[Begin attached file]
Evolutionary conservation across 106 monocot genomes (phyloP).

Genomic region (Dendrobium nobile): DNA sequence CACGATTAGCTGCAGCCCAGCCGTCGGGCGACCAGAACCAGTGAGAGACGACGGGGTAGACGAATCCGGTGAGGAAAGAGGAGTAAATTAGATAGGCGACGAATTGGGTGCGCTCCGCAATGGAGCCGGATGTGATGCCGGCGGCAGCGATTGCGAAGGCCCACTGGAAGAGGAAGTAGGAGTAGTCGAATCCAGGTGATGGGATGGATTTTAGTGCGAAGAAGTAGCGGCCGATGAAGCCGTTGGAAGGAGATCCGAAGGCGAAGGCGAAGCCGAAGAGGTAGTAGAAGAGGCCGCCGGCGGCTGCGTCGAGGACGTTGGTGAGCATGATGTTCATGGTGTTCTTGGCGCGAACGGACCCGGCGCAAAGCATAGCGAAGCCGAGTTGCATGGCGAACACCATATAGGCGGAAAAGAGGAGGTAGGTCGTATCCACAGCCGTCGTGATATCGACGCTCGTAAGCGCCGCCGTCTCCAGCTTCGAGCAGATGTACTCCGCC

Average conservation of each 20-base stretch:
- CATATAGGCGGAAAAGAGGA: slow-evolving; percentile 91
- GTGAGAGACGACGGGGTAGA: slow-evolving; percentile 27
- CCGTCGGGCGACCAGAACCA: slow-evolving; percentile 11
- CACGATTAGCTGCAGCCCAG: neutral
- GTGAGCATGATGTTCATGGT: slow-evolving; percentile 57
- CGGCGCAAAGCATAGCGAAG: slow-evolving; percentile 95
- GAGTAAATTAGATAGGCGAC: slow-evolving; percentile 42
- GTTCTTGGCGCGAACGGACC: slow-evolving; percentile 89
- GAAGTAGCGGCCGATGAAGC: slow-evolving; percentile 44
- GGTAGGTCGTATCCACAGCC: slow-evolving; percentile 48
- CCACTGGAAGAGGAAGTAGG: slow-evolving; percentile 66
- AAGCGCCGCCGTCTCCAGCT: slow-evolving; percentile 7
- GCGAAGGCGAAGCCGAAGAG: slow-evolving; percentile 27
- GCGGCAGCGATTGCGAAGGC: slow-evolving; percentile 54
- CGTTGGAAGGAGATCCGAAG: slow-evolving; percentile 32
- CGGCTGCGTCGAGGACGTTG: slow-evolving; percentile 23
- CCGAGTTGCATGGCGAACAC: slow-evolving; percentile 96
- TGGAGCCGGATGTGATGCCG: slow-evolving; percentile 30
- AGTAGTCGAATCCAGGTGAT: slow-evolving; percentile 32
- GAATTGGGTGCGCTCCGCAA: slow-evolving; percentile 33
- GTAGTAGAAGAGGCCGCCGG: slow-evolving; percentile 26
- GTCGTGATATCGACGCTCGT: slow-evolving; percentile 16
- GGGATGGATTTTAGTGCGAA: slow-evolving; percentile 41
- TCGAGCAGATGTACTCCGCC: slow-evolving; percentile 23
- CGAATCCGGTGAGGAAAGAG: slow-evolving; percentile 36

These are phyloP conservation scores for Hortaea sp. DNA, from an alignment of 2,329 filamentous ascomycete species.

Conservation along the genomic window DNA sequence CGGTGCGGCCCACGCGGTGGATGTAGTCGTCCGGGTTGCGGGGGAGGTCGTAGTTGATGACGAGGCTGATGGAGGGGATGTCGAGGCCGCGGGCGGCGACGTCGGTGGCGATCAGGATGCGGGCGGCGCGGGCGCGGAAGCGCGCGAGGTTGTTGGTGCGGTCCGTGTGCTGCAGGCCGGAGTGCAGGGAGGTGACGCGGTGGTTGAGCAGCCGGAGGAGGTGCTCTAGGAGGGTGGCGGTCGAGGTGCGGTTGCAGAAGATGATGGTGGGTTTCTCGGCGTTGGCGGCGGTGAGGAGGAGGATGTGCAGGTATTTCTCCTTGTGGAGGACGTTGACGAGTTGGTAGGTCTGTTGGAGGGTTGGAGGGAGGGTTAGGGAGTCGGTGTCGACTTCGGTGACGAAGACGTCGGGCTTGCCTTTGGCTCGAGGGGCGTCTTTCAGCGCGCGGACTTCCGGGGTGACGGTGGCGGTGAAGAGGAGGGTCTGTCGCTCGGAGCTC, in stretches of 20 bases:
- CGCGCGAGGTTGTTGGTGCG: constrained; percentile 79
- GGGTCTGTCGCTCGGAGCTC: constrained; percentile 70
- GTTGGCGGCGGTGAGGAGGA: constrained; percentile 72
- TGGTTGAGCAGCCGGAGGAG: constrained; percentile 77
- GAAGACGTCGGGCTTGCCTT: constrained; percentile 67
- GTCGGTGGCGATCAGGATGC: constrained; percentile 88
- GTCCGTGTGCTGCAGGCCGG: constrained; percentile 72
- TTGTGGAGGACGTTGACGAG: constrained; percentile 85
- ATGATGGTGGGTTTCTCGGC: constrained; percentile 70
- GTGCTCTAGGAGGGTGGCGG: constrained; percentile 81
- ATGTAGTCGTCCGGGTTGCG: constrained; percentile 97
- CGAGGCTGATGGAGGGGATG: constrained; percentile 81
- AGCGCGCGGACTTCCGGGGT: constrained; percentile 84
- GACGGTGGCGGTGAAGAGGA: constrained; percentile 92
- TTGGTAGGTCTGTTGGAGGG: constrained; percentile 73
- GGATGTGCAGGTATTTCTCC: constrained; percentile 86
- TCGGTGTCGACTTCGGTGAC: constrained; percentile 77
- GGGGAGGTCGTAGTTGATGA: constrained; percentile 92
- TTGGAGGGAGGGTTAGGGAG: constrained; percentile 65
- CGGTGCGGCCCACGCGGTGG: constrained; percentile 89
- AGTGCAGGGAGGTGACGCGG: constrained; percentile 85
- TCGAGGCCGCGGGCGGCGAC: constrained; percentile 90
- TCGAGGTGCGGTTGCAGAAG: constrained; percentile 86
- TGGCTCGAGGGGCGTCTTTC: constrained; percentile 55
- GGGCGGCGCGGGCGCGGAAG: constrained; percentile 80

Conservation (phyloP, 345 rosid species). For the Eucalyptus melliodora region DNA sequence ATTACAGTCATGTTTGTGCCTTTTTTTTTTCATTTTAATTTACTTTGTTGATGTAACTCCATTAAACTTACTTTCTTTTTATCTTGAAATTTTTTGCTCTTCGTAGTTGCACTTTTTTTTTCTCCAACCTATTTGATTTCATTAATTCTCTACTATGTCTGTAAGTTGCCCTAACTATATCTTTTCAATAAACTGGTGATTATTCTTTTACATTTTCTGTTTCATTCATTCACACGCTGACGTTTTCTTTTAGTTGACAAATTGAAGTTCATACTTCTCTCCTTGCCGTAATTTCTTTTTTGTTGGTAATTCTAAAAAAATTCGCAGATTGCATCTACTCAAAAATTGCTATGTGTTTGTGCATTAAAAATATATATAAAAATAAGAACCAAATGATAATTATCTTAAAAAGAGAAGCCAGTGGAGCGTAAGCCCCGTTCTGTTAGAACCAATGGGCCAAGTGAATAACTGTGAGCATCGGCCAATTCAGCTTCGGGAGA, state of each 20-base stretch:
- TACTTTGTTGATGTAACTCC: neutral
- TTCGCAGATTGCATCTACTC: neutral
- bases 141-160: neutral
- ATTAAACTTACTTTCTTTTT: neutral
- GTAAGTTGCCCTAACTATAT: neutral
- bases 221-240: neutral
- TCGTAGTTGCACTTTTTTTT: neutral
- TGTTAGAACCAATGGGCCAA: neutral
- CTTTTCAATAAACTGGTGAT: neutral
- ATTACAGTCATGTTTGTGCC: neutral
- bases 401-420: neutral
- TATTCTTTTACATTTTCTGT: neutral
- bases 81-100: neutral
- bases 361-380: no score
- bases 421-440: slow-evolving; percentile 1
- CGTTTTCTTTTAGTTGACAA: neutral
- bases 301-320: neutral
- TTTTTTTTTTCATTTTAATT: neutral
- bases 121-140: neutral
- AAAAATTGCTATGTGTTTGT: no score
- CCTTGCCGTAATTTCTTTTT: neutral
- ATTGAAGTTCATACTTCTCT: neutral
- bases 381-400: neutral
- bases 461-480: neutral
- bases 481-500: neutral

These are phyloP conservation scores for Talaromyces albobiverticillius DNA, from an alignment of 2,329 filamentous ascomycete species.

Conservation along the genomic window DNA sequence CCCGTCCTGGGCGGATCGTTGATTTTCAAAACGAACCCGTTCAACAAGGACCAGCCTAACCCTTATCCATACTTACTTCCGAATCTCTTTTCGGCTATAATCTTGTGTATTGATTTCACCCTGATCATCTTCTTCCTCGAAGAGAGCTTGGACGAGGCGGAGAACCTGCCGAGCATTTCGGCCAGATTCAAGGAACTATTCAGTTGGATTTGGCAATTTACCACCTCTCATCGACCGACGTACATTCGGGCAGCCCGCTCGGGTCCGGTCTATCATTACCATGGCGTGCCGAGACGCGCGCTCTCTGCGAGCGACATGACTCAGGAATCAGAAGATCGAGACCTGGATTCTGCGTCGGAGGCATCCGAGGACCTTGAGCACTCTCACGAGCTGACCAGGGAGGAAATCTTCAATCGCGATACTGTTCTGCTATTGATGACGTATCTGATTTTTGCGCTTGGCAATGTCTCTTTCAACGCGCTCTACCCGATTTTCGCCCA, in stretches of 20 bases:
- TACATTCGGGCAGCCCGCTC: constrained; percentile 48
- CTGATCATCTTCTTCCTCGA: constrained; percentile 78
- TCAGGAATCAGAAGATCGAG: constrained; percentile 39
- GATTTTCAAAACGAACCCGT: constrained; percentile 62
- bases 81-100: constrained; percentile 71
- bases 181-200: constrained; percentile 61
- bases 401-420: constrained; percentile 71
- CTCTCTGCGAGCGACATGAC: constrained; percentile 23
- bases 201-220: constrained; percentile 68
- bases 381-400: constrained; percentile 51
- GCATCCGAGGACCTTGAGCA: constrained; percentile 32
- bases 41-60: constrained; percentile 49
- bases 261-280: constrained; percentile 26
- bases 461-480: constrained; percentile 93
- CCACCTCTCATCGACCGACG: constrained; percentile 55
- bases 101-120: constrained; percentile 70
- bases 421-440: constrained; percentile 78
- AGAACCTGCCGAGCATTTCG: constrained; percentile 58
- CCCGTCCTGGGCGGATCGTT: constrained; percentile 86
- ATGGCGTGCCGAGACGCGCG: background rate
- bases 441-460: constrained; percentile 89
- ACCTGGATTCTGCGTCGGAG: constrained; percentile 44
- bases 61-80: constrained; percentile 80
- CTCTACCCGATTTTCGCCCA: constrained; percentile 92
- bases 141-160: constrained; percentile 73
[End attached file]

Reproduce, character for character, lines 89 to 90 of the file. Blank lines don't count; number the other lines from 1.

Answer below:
- bases 181-200: constrained; percentile 61
- bases 401-420: constrained; percentile 71